Thousands demand Lidington act as ministerial champion on civil service pay
FDA petition says pay has stagnated while ministers 'make political capital out of the end of austerity'
FDA vice president Tony Wallace and president Fiona Eadie with the petition. Photo: Mark Thomas.
Nearly 6,000 have signed a petition calling on Cabinet Office minister David Lidington to champion better pay for civil servants.
The FDA union, which backed the petition, submitted 5,711 signatures to the Cabinet Office on Friday in a bid to show the strength of feeling among civil servants about pay stagnation in recent years.
The petition, which was started by tax professional Tony Wallace, said civil servants deserved to have a minister speaking up for them in the same way that ministers had championed higher pay for other public servants, such as police and teachers.
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“With your help, we can make sure Lidington hears our message: civil servants demand fair pay, not real-terms pay cuts,” the union said in an email urging members to sign the petition last week.
In an introduction to the petition, Wallace said that even after the government lifted the 1% cap on pay rises for civil servants in 2017, members of the FDA – which represents senior civil servants – had “been left barely better off”.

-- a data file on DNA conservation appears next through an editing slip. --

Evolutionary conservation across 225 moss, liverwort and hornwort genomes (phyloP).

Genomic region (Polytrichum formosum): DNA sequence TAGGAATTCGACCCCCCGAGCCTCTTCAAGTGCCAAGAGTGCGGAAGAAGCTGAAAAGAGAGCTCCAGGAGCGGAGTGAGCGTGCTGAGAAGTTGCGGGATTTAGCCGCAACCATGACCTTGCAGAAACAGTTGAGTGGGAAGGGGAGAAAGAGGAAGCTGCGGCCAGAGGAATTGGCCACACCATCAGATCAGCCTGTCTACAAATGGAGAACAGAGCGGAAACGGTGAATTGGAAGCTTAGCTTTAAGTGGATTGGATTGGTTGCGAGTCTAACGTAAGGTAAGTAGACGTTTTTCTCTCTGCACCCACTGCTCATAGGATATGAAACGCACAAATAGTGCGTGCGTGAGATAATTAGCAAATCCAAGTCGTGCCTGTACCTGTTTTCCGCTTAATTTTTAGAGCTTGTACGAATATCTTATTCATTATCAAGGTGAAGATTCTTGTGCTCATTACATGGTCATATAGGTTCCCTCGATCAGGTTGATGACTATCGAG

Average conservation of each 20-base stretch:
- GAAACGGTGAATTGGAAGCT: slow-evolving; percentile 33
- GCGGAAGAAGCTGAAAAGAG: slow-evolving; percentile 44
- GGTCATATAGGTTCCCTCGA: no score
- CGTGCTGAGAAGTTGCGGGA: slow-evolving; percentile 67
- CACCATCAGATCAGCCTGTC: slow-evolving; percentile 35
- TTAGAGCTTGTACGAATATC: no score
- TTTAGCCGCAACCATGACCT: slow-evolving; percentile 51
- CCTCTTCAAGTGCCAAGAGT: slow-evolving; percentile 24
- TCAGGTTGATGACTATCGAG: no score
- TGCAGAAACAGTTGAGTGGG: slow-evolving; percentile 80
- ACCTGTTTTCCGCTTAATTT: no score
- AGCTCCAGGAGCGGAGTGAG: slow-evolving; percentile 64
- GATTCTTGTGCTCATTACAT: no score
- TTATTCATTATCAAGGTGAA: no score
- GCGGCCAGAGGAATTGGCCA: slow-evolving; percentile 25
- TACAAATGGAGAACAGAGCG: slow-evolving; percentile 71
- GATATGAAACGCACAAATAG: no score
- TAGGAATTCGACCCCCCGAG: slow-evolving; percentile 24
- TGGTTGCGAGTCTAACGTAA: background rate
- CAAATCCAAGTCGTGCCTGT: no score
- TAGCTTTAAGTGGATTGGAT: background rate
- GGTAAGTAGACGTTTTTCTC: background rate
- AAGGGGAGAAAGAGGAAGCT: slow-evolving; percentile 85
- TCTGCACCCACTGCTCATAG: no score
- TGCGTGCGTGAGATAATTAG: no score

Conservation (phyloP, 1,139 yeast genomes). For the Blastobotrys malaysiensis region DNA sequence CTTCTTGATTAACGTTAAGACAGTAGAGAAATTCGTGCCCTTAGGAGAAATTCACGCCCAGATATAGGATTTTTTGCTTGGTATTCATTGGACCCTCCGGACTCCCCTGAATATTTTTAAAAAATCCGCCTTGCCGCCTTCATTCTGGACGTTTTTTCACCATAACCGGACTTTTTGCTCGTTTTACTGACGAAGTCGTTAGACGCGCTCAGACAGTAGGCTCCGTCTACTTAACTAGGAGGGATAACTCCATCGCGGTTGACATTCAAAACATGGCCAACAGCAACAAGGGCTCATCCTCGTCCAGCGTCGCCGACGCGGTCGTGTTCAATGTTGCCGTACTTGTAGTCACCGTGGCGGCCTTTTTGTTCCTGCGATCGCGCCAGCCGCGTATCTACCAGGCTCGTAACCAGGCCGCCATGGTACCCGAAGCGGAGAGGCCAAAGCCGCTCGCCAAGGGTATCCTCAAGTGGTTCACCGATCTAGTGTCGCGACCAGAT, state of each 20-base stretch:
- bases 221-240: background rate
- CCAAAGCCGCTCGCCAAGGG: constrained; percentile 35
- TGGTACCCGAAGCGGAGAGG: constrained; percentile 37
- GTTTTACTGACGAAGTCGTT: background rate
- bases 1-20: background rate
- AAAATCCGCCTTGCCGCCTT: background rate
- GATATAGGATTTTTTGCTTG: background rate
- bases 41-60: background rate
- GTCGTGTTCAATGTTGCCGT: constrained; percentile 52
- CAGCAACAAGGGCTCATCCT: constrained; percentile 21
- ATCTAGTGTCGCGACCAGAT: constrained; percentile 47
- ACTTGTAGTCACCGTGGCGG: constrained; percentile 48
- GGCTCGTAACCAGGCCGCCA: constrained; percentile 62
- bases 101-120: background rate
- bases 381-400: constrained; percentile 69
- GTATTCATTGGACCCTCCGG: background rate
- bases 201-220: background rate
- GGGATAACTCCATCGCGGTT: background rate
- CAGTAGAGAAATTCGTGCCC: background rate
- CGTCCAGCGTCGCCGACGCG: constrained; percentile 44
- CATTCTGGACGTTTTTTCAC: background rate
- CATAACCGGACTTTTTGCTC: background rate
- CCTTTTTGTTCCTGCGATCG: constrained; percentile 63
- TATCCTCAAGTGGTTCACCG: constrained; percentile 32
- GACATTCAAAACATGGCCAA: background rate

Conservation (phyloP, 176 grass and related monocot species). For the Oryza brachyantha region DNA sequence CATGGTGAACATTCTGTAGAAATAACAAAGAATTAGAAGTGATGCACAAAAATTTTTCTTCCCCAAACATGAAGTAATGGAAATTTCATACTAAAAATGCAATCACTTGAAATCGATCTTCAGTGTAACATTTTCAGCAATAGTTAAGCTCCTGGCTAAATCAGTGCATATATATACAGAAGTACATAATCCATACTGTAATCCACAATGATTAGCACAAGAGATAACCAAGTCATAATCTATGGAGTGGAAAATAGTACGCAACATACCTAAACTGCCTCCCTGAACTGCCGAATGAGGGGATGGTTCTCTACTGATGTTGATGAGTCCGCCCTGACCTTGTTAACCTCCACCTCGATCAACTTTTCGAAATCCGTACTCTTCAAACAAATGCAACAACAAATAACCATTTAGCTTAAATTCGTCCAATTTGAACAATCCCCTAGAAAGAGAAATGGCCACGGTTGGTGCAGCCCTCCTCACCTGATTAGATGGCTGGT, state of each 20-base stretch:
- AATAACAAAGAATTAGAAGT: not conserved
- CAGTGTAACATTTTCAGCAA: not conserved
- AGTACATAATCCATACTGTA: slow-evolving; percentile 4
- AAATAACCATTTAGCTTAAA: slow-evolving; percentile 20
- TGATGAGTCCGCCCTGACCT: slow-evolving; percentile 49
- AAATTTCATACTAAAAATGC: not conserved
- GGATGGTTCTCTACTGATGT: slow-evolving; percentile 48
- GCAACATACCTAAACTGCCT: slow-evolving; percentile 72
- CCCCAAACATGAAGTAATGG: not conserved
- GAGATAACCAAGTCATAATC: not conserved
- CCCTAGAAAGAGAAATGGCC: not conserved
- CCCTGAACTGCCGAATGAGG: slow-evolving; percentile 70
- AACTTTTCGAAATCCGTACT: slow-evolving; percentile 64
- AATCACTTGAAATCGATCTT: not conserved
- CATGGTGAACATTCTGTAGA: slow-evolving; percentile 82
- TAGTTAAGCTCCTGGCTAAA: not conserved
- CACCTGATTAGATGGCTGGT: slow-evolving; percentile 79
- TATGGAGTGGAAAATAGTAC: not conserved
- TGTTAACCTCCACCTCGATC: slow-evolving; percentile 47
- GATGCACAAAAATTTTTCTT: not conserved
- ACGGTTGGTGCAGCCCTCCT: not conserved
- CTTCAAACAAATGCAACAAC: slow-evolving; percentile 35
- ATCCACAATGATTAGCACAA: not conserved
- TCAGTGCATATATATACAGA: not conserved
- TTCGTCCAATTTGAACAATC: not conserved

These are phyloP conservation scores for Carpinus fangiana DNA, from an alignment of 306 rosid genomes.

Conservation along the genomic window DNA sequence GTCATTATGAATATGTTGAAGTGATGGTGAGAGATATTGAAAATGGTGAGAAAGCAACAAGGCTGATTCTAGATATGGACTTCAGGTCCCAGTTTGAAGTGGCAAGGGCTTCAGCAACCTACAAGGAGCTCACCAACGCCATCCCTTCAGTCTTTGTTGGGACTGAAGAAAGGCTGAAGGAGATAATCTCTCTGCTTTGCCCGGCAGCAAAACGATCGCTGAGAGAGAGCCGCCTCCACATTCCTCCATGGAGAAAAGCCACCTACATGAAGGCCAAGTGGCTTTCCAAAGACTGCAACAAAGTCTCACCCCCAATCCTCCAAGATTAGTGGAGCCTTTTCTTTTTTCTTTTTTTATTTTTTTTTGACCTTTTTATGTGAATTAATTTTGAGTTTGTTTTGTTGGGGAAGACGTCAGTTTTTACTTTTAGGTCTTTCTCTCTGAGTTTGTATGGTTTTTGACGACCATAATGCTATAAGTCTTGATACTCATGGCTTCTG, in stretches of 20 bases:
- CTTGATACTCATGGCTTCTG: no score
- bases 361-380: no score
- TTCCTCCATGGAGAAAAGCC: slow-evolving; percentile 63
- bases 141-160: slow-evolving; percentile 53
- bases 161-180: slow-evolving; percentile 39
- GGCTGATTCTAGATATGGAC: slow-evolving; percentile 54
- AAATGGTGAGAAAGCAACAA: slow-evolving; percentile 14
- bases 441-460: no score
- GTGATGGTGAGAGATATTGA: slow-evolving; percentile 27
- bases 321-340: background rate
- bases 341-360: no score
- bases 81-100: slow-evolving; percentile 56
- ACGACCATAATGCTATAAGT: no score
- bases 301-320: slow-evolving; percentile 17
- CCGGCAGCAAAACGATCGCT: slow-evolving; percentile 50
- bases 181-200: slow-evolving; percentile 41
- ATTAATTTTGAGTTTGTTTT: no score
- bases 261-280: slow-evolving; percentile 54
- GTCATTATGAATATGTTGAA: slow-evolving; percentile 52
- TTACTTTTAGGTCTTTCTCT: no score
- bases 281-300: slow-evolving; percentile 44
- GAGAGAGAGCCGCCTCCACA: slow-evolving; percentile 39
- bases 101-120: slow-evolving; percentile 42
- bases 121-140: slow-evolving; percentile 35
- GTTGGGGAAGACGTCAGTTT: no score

“For almost ten years my pay has stagnated and I am now in real terms much worse off than I was in 2010. Ministers are making political capital out of the end of austerity but the reality for me and my civil service colleagues is that we continue to grow poorer,” he wrote.
“This is why I am calling on David Lidington, minister for the Cabinet Office, to be our champion.”
He added: “In other areas, we have seen action and results. Ministers have fought for better departmental staff pay rises, and won.
“However, civil servants have been left behind with employers adopting civil service pay remit guidelines and awarding below-inflation 1.5% raises.”
The Cabinet Office’s decision last year to cap pay rises for civil servants at an average of 1.5% following the lifting of the cap has angered unions. The FDA, Prospect and PCS unions said they had not been consulted enough on the guidance to departments, which they said meant civil servants faced lower pay rises than other public servants.
The three unions contend that real-terms pay had fallen significantly in the last decade as austerity measures have meant pay rises have failed to match the rate of inflation.
Commenting on the petition, one signatory said: “I am sick of having to work harder for less money than I was on 10 years ago!”
Another said they had received no consolidated pay rise for three years. “Fair pay - My future; my pension; both are being eroded,” they said.
Another added: “Ministers champion other public servants like fire-fighters and nurses? Civil servants also deserve a champion.”
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